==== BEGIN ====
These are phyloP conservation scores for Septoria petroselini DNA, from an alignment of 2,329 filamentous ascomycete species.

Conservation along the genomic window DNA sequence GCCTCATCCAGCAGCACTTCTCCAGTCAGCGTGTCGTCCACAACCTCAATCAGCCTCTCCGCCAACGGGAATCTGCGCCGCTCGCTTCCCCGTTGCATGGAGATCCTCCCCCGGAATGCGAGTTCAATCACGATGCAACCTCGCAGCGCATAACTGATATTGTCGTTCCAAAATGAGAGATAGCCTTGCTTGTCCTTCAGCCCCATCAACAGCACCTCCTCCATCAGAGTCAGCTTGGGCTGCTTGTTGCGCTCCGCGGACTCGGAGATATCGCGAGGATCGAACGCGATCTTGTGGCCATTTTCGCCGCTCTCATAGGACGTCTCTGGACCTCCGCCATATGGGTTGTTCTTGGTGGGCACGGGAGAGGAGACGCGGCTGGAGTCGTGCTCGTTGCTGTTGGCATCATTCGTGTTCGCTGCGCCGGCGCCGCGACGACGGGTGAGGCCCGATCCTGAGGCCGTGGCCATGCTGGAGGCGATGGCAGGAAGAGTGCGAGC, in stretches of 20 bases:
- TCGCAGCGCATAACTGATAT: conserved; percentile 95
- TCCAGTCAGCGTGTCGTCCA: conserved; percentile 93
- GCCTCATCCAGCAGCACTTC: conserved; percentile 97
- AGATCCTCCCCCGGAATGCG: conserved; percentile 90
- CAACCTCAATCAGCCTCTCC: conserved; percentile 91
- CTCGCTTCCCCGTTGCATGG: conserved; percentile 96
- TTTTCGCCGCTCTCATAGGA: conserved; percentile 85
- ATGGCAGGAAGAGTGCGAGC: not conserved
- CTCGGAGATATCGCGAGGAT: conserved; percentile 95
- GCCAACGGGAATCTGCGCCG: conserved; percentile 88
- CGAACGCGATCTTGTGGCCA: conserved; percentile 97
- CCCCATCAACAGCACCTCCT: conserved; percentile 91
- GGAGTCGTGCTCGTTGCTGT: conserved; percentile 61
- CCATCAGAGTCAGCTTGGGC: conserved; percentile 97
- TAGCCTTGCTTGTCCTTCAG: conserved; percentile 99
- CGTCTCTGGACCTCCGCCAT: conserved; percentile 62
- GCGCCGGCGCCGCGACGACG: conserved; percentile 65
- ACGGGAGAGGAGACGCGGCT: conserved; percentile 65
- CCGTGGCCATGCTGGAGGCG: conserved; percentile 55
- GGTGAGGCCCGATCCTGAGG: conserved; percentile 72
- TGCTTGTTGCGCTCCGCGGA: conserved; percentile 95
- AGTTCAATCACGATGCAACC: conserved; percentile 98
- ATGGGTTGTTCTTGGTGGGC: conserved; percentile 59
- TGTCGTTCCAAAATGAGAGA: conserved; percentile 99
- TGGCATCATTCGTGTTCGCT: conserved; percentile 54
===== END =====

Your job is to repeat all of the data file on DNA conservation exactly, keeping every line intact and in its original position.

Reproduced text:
These are phyloP conservation scores for Septoria petroselini DNA, from an alignment of 2,329 filamentous ascomycete species.

Conservation along the genomic window DNA sequence GCCTCATCCAGCAGCACTTCTCCAGTCAGCGTGTCGTCCACAACCTCAATCAGCCTCTCCGCCAACGGGAATCTGCGCCGCTCGCTTCCCCGTTGCATGGAGATCCTCCCCCGGAATGCGAGTTCAATCACGATGCAACCTCGCAGCGCATAACTGATATTGTCGTTCCAAAATGAGAGATAGCCTTGCTTGTCCTTCAGCCCCATCAACAGCACCTCCTCCATCAGAGTCAGCTTGGGCTGCTTGTTGCGCTCCGCGGACTCGGAGATATCGCGAGGATCGAACGCGATCTTGTGGCCATTTTCGCCGCTCTCATAGGACGTCTCTGGACCTCCGCCATATGGGTTGTTCTTGGTGGGCACGGGAGAGGAGACGCGGCTGGAGTCGTGCTCGTTGCTGTTGGCATCATTCGTGTTCGCTGCGCCGGCGCCGCGACGACGGGTGAGGCCCGATCCTGAGGCCGTGGCCATGCTGGAGGCGATGGCAGGAAGAGTGCGAGC, in stretches of 20 bases:
- TCGCAGCGCATAACTGATAT: conserved; percentile 95
- TCCAGTCAGCGTGTCGTCCA: conserved; percentile 93
- GCCTCATCCAGCAGCACTTC: conserved; percentile 97
- AGATCCTCCCCCGGAATGCG: conserved; percentile 90
- CAACCTCAATCAGCCTCTCC: conserved; percentile 91
- CTCGCTTCCCCGTTGCATGG: conserved; percentile 96
- TTTTCGCCGCTCTCATAGGA: conserved; percentile 85
- ATGGCAGGAAGAGTGCGAGC: not conserved
- CTCGGAGATATCGCGAGGAT: conserved; percentile 95
- GCCAACGGGAATCTGCGCCG: conserved; percentile 88
- CGAACGCGATCTTGTGGCCA: conserved; percentile 97
- CCCCATCAACAGCACCTCCT: conserved; percentile 91
- GGAGTCGTGCTCGTTGCTGT: conserved; percentile 61
- CCATCAGAGTCAGCTTGGGC: conserved; percentile 97
- TAGCCTTGCTTGTCCTTCAG: conserved; percentile 99
- CGTCTCTGGACCTCCGCCAT: conserved; percentile 62
- GCGCCGGCGCCGCGACGACG: conserved; percentile 65
- ACGGGAGAGGAGACGCGGCT: conserved; percentile 65
- CCGTGGCCATGCTGGAGGCG: conserved; percentile 55
- GGTGAGGCCCGATCCTGAGG: conserved; percentile 72
- TGCTTGTTGCGCTCCGCGGA: conserved; percentile 95
- AGTTCAATCACGATGCAACC: conserved; percentile 98
- ATGGGTTGTTCTTGGTGGGC: conserved; percentile 59
- TGTCGTTCCAAAATGAGAGA: conserved; percentile 99
- TGGCATCATTCGTGTTCGCT: conserved; percentile 54